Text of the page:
Now with cold weather approaching, it’s the time to take down the window screens and put up the storm windows. Storm windows will provide an extra layer of insulation and warmth for the home. They are particularly helpful if the house has older, single-pane glass windows that are leaky or drafty.

7. Stop air leaks

One of the easiest ways to winterize the home is to block obvious air leaks around the house. Inspect both the inside and outside of the house. Experts suggest the average American home has leaks that amount to a nine-square-foot hole in the wall.

Begin by locating the air leaks. On a windy day, walk around from room-to-room holding a lit incense stick to the most common draft causes: recessed lighting, window frames, door frames, electrical outlets. Caulk or apply tacky rope caulk to the drafty spots. Outlet gaskets are easy to install in electrical outlets that share a home's exterior walls, where cold air often enters. Door sweeps will close spaces under exterior doors, or use a rolled up bath towel.

Seal leaks outside with a weather-resistant caulk. For bricked areas, use a masonry sealer, which will last longer during winter freezing and thawing. Even small cracks should be sealed to discourage insects from entering the home.

8. Interior fans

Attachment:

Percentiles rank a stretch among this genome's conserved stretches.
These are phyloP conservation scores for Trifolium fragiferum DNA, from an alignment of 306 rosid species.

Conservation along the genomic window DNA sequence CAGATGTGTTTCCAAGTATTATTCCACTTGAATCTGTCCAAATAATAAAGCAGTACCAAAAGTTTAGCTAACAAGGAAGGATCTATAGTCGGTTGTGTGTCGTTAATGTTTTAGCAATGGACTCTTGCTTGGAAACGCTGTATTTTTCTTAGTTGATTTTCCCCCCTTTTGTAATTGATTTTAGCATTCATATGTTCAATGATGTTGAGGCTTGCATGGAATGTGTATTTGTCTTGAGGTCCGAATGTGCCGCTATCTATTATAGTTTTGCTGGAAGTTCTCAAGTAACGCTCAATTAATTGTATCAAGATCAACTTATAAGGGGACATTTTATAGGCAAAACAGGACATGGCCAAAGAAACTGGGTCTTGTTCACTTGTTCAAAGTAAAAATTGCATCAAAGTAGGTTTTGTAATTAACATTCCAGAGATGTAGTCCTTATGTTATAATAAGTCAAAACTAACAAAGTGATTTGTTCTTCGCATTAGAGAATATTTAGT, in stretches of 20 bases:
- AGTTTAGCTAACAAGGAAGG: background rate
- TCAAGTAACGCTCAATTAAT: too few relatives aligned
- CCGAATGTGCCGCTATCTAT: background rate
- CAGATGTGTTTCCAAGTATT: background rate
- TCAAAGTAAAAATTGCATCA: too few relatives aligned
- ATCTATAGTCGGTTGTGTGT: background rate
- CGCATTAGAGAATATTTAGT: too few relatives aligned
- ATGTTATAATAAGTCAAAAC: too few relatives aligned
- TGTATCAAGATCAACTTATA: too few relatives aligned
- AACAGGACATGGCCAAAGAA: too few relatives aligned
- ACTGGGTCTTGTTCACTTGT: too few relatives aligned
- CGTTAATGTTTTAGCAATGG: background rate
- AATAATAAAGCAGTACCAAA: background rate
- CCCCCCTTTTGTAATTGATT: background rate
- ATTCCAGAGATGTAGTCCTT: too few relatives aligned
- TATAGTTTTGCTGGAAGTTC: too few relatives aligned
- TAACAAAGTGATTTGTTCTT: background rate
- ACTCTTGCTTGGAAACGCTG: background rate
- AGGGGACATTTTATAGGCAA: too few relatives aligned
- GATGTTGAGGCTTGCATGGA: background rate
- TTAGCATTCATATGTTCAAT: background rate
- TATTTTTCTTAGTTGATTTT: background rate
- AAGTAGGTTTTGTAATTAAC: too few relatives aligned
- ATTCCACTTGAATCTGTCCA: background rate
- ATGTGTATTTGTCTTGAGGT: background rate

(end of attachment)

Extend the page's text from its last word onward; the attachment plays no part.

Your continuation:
Reversing interior ceiling fans is an easy task that most people don't think about. Reversing the fan’s direction from summer operation will allow the fan to push warm air downward and force it to recirculate.

6 more winterizing jobs you can do yourself

There are many DIY winterizing tasks around the home that can add up to big energy savings and prevent costly repairs. By investing a few hours getting ready for winter they can also mean big savings over hiring a handy man or technician.

  1. Disconnect all garden hoses, drain the air conditioning and irrigation systems.
  2. Reprogram the thermostats for cold weather operation.
  3. Cover exterior air conditioning units with a sheet of plywood or fitted cover.
  4. Check all batteries in smoke detectors, carbon-monoxide detectors and other alarms.
  5. Check fire extinguishers to be certain they are fully charged.
  6. Turn down the water heater from 140 degrees will save 6-10% on the heating bill.
Last Updated: October 28, 2012
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About Bill Washburn William "Bill" Washburn has a BA in advertising from the Art Center College of Design and has taught at the University of Southern California and Northrup University. Writing from a well-connected studio in the rural foothills of the west coast, he is a frequent speaker at local art associations and has published numerous articles discussing periods of art history and the fundamentals of drawing and painting. William is a master gardener who grows his own culinary herbs, organic heirloom vegetables and a variety of fruits. He writes frequently about his gardening experiences on his website Pioneer Dad. He is an accomplished advertising writer, fine art painter, and art director with more than 20 years' experience.